27 April 2015 | Online since 2003



22 February 2011|News

Keeping track of silage temperature


Scientists in Denmark have developed wireless sensors that can keep track of heat and degredation in silage.

Small red balls with built in temperature sensors are able to detect if a silage heap is no longer airtight. This can save farmers millions of pounds every year.

Farmers lose millions of kroner every year due to insufficiently covered biomass. Newly developed wireless sensor technology, that head of research unit Ole Green, Department of Biosystems Engineering is behind, can help reduce the problem.

Ole Green has succeeded in developing small red balls that house sensors that can measure the temperature in, for example, silage stacks, without breaking the seal covering the heap.

The present methods used to measure the physical characteristics of feed involve expensive and intrusive analyses. The new balls, however, do not harm the biomass. This is because the balls are introduced to the silage heap while it is being established. Since the balls have built in sensor technology that can transmit information about the oxygen level and the temperature to a computer, it is unnecessary to open the heap to get an idea of its condition. The risk of the silage rotting is thus reduced.

Unbreakable balls
It is one thing to develop a system with small containers that can carry out measurements in a silage heap but quite another to construct them to withstand the journey from silage heap to feed mixer to feed trough, where the cows must not eat them.

A patent developed in 2006 has made this part of the process possible and trials have been carried out to ensure that the ball containers are not destroyed.

- The mechanical strength of the balls was tested in three of the most common types of full feed mixers in Denmark. 10 sensors at a time followed the silage in each of the three mixers under normal conditions in which the silage was mixed with, among other things, minerals and concentrate for a normal mixing time. The studies were carried out on several farms with mixers ranging in size from approximately 5 to 20 m3. The test was repeated 6-10 times for each type of mixer. The ball containers were not crushed or opened in any of the tests, so the electronic components could not be eaten by the cows. After the cows had eaten their fill the sensors could be picked up from the feeding trough, according to the publication that Ole Green has co-authored.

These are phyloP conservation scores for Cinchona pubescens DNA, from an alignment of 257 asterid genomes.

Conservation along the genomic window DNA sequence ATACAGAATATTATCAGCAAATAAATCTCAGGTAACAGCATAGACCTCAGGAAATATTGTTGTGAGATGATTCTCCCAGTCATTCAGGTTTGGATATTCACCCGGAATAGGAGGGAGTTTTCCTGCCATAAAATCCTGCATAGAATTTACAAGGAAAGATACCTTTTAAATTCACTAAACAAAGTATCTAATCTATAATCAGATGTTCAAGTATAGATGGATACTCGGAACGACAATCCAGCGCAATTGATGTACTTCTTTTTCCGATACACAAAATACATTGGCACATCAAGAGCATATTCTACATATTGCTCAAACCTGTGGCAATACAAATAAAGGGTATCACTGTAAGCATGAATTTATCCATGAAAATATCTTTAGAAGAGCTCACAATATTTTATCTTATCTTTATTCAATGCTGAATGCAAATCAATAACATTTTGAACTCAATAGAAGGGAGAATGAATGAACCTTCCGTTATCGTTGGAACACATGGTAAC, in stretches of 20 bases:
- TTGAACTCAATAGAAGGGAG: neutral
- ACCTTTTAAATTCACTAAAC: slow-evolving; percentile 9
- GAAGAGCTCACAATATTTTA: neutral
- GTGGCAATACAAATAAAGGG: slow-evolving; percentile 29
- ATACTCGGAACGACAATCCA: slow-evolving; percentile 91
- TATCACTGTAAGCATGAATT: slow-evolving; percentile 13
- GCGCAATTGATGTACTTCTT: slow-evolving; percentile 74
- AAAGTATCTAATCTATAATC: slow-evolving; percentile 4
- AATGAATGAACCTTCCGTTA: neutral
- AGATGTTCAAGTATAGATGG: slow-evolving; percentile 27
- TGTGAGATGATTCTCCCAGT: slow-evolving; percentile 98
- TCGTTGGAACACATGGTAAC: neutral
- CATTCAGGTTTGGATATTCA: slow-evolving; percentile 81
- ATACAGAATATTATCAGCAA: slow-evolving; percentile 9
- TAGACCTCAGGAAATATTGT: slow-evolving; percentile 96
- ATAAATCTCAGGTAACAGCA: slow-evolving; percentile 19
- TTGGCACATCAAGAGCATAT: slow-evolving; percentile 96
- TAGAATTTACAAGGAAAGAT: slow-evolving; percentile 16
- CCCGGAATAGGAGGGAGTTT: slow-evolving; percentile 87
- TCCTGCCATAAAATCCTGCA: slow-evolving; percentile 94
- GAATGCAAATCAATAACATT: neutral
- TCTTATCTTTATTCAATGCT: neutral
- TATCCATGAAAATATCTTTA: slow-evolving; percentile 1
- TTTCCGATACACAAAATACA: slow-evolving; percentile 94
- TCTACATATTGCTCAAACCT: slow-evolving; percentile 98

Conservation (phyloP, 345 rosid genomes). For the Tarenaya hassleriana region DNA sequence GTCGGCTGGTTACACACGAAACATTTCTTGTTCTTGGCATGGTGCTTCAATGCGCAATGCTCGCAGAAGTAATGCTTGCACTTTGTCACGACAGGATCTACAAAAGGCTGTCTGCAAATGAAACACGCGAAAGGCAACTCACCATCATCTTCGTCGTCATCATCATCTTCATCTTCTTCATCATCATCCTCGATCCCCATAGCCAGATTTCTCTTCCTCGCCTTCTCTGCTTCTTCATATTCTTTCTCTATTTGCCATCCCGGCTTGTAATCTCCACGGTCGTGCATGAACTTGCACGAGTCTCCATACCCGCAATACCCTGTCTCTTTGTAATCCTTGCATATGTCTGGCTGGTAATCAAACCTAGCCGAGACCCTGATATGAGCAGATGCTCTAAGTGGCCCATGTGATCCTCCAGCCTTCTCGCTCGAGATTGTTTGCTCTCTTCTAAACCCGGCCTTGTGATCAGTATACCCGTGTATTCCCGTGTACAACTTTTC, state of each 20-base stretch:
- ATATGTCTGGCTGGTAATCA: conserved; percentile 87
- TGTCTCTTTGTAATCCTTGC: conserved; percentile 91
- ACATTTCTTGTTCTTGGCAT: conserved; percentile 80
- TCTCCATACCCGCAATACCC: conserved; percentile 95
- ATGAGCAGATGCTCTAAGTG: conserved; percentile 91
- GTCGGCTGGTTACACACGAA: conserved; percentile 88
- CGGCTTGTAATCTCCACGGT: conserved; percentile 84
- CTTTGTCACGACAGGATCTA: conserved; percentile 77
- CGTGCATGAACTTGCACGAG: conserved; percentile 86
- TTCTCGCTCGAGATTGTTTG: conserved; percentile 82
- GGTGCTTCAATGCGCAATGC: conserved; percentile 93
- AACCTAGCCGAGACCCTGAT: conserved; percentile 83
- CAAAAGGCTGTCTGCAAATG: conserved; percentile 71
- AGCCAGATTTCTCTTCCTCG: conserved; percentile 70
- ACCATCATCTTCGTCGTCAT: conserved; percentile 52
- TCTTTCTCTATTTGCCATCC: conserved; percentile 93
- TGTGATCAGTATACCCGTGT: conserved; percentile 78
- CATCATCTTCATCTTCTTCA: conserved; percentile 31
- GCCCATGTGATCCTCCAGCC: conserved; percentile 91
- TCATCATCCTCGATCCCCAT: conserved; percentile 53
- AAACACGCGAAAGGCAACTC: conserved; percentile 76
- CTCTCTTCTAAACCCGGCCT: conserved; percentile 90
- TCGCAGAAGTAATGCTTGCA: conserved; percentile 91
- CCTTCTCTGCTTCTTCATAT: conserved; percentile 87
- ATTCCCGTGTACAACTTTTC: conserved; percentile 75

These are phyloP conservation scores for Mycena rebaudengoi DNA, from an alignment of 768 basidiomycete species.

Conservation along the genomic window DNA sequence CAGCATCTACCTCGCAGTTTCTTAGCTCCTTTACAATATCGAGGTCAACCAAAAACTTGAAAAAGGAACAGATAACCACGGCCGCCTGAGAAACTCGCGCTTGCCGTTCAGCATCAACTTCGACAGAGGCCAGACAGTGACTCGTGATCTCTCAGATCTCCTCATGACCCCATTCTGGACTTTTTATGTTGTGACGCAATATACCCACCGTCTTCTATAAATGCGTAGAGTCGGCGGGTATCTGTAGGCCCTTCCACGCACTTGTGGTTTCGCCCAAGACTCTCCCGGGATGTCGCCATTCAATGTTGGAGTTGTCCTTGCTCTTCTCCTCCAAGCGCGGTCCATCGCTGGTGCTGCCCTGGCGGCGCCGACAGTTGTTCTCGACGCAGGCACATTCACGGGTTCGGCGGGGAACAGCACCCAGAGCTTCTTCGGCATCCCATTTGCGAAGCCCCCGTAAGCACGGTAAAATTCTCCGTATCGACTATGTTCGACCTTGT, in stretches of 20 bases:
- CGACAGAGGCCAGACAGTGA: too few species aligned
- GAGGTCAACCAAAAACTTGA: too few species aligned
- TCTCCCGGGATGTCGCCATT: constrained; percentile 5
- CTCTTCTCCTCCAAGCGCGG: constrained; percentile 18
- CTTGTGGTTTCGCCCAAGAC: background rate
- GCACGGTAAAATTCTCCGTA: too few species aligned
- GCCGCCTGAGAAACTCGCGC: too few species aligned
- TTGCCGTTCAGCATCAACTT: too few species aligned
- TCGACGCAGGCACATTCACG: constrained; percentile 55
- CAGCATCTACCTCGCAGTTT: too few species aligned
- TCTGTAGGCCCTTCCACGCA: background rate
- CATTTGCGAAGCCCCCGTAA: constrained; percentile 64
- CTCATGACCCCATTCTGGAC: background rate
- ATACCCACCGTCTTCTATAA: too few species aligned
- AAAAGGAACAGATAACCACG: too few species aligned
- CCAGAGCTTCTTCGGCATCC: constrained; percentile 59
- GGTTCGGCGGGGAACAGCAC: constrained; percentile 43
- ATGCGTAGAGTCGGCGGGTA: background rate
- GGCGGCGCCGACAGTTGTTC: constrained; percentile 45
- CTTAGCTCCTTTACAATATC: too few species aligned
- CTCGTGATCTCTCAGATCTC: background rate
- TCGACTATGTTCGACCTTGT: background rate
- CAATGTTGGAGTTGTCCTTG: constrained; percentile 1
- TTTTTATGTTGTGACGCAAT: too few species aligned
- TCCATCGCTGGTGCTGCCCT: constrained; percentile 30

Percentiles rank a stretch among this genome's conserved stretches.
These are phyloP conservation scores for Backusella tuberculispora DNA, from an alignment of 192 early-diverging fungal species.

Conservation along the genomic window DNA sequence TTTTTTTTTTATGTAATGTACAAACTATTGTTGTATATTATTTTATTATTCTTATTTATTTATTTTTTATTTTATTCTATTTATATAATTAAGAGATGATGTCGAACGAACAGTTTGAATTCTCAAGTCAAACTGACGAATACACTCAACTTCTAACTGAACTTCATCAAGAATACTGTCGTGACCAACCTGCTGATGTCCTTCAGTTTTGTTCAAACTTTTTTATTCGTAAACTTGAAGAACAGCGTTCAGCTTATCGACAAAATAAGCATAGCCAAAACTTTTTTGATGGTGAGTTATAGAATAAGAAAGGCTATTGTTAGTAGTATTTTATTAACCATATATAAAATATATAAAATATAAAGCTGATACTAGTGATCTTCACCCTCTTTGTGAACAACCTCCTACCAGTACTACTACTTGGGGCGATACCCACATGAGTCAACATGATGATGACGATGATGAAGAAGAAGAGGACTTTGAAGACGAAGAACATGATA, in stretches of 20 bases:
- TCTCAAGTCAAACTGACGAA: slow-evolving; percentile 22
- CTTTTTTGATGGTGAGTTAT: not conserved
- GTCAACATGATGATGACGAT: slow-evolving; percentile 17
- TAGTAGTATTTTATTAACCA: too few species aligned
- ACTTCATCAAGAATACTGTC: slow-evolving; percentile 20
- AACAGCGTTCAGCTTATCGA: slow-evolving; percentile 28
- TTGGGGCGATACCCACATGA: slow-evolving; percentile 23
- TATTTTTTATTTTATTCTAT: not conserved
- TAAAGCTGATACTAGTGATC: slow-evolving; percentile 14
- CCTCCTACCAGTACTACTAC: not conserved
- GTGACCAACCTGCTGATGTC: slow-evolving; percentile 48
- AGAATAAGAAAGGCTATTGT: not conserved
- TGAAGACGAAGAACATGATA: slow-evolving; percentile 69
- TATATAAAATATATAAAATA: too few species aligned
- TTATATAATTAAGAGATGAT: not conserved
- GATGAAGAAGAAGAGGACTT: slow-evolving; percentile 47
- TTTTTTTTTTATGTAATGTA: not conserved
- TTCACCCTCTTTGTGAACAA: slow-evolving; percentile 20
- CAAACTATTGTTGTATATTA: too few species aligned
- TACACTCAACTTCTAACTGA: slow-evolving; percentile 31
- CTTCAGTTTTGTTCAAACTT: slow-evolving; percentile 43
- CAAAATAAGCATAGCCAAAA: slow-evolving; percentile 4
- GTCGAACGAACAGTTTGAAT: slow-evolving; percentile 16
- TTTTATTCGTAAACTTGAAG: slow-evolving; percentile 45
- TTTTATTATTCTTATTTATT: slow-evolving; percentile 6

The studies with this wireless technology have also shown that it is possible to document unwanted degradation in silage stacks and silage bales shortly after degradation starts. A clear relation between the presence of oxygen and heat development in freshly packed silage has been shown.

In silage stacks made using re-packed silage the same clear relation between oxygen and heat development was not observed.

For more information please contact: Head of research unit Ole Green, Department of Biosystems Engineering, telephone: +45 4082 6150, email: ole.green@agrsci.dk


Download




Comments


No comments posted yet. Be the first to post a comment

To post comment without approval login or register

Display name

Please enter your name

Email (optional)
Comment

Please enter your comment

Post Comment

Your comment submitted successfully.Please wait for admin approval.

Some error on your process.Please try one more time.



Jobs


8 April 2015
Business Development Manager - Road Transport
150 years of delivering excellence to the Medical, FMCG, Food Packaging, Dairy & Fruit and Veg Markets we offer refrigera...

20 April 2015
Deputy Manager
You will ensure that your team delivers fantastic customer service through their extensive knowledge and expertise whether it...

24 April 2015
Team PA
As Team PA you will manage the email inbox, dairy and meetings schedule of the MD as well as 2 others. We are looking for an ...

16 April 2015
LGV1 ltd. in Dundee
The roles will include collections from farms in the Perthshire, Angus. Pertemps Driving Division are currently recruiting fo...

23 April 2015
Animal Welfare Worker
Lincoln Farm Rescue and Rehoming Centre for Dogs, Bere Regis:. We are currently recruiting....



Top stories you may have missed
10 April 2015 | Agri Safety

The permanent eradication of Bovine Viral Diarrhoea [BVD] in Scottish cattl...


10 April 2015 | Dairy

The abolition of milk quotas in Europe on 1st April has resulted in a numbe...


10 April 2015 | Cattle

The top 14 milk producing countries in Europe will increase their productio...


10 April 2015 | News

Matt Ware is the NFU's head of government and parliamentary affairs, based ...


10 April 2015 | Arable

There is a 'desperate need' to improve farmgate returns given low incomes a...


9 April 2015 | Arable

Rapid stem extension, after a slow start to spring, is likely to create spl...


9 April 2015 | Finance

The time has come for landlords to expect to see reductions in farm rents, ...


8 April 2015 | Cattle

Cogent’s reputation as a source of the highest calibre sires has been enhan...


8 April 2015 | Arable

The spread of exotic and aggressive strains of a plant fungus is presenting...


7 April 2015 | Animal Health

The FSA’s new Food Crime Unit wants the industry to share information, some...